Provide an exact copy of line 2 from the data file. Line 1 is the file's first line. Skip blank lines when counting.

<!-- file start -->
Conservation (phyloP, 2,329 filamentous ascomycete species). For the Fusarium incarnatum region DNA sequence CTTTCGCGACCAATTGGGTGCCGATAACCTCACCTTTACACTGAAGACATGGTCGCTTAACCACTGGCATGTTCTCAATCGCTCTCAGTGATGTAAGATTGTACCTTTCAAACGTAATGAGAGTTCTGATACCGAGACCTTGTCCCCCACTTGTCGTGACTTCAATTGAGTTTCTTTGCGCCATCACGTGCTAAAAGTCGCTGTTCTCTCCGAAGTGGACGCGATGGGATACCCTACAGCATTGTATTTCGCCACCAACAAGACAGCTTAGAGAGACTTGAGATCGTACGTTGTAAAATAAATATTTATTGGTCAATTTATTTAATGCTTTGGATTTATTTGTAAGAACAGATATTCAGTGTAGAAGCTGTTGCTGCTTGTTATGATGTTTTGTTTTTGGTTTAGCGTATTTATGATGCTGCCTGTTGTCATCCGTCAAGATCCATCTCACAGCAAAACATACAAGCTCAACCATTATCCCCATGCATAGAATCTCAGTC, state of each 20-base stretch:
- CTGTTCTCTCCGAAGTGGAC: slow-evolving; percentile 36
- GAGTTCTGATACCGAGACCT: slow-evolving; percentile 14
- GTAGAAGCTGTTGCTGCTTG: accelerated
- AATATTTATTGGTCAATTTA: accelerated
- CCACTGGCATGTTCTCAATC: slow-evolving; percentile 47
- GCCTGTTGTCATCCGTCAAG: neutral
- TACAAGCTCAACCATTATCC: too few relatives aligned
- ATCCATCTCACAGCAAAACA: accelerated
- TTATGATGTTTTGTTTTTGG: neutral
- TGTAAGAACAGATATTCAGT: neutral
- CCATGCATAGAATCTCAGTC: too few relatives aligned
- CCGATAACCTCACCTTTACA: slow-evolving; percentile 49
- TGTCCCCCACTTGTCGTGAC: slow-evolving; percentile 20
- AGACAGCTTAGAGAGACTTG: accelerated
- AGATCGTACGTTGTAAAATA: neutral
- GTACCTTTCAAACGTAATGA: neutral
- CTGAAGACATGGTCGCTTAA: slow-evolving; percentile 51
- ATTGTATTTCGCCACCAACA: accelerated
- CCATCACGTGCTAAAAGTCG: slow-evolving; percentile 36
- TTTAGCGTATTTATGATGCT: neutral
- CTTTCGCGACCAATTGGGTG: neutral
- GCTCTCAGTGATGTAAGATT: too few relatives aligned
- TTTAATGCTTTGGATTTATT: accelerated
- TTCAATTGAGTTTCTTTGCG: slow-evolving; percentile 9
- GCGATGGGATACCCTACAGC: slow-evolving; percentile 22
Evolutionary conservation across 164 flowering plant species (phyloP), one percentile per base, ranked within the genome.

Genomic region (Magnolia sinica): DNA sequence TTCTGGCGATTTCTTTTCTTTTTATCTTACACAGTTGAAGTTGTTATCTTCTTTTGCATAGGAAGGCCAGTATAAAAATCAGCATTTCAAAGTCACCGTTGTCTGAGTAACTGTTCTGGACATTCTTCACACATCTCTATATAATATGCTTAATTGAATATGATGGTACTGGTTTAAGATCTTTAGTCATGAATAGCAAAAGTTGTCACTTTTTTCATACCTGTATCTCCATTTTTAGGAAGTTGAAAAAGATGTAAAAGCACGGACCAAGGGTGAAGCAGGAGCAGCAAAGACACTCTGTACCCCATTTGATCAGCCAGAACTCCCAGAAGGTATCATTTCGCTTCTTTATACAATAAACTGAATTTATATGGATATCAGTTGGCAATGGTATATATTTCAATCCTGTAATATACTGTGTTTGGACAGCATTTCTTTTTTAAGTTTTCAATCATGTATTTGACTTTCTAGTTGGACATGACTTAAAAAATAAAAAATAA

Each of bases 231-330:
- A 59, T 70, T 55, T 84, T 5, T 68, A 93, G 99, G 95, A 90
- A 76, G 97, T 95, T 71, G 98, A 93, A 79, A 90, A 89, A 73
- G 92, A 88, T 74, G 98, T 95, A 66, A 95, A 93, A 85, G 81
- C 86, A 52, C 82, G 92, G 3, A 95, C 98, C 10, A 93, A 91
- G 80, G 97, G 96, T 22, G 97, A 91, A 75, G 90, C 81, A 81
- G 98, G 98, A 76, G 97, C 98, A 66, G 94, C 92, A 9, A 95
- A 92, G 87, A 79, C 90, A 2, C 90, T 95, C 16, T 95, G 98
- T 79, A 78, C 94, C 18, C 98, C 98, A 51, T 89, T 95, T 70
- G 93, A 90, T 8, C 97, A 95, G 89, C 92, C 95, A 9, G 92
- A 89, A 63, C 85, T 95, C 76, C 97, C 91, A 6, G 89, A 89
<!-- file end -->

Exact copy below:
- CTGTTCTCTCCGAAGTGGAC: slow-evolving; percentile 36